Sample preparation

Sample preparation requirements:

Samples suitable for electron microscopy need to:

  • be able to withstand vacuum
  • be stable under the electron beam
  • either be conductive or have a conductive coating

Samples suitable for quantitative microanalysis need to :

  • be perfectly flat and highly polished (final grit size < 1 µm), commonly referred to as mirror polish.

Samples sizes:

The size and shape of the sample are constrained by the type of sample holders that are available. We have a variety of sample holders that can accommodate the following samples:

  • Six to nine 1’’ (25.4 mm) diameter cylindrical mounts or plugs. Minimum thickness is 2 mm; maximum thickness is 2 cm.
  • Four 1.25 ‘’ (31.75 mm) diameter of cylindrical samples
  • Four to six 1’’ x 1.8’’ (25.4 mm x 45 mm) thin sections. Maximum thickness of the slide: 0.05’’ or 1.2 mm.
  • Custom-sized samples can also be accommodated. Check specifics of your sample size and shape with the Lab Manager.

Further Literature on EPMA sample preparation

  • Echlin, P., 2011. Handbook of sample preparation for scanning electron microscopy and X-ray microanalysis. Springer Science & Business Media.
  • Geller, J.D. and Engle, P.D., 2002. Sample Preparation for Electron Probe Microanalysis—Pushing the Limits. Journal of research of the National Institute of Standards and Technology, 107(6), p.627
  • Jana, D., 2006, April. Sample preparation techniques in petrographic examinations of construction materials: A state-of-the-art review. In Proceedings of the twenty-eighth Conference on Cement Microscopy (p. 48).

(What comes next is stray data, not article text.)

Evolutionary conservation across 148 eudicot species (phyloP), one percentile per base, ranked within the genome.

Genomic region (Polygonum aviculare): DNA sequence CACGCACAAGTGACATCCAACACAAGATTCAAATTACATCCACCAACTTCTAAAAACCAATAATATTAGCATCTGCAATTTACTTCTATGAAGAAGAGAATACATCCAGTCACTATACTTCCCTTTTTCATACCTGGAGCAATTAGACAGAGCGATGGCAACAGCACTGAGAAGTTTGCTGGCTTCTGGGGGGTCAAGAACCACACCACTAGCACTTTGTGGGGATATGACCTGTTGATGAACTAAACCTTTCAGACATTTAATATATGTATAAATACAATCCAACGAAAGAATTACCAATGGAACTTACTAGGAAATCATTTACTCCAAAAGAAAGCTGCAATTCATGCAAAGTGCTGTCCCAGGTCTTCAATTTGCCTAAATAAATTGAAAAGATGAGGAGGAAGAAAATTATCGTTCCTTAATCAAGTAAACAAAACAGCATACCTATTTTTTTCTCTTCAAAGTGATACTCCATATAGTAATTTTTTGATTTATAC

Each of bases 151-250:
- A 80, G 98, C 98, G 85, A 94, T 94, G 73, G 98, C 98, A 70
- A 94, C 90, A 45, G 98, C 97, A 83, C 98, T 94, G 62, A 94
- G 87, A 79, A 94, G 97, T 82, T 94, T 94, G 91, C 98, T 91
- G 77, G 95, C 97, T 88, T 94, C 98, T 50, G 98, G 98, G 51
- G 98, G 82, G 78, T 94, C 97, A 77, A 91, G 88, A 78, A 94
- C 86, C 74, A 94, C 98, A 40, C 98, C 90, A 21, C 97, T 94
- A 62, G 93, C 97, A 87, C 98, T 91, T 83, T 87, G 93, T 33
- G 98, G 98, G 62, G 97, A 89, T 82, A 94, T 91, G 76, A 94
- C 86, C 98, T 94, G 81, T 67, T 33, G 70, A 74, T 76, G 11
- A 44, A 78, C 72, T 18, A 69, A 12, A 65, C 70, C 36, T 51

• Hall, M. and Hayward, C., 2014. Preparation of micro-and crypto-tephras for quantitative microbeam analysis. Geological Society, London, Special Publications, 398(1), pp.21-28.
  • McCall, J. ed., 2012. Metallographic specimen preparation: optical and electron microscopy. Springer Science & Business Media.
  • Rémond, G., Nockolds, C., Phillips, M. and Roques-Carmes, C., 2002. Implications of polishing techniques in quantitative X-ray microanalysis. Journal of research of the National Institute of Standards and Technology, 107(6), p.639.
  • Richter, S. Mayer, J., 2012. Sample preparation for EPMA. EMAS2012,  10th Regional Workshop on Electron Probe Microanalysis Today.
  • Taggart, J.E., 1977. Polishing technique for geologic samples. American Mineralogist, 62(7-8), pp.824-827.
  • Teague, T., 1989. An improved technique for polishing difficult geological materials using a colloidal silica suspension. Journal of Sedimentary Research, 59(4), p.635.

Further web content on sample preparation:

Tech notes from various vendors: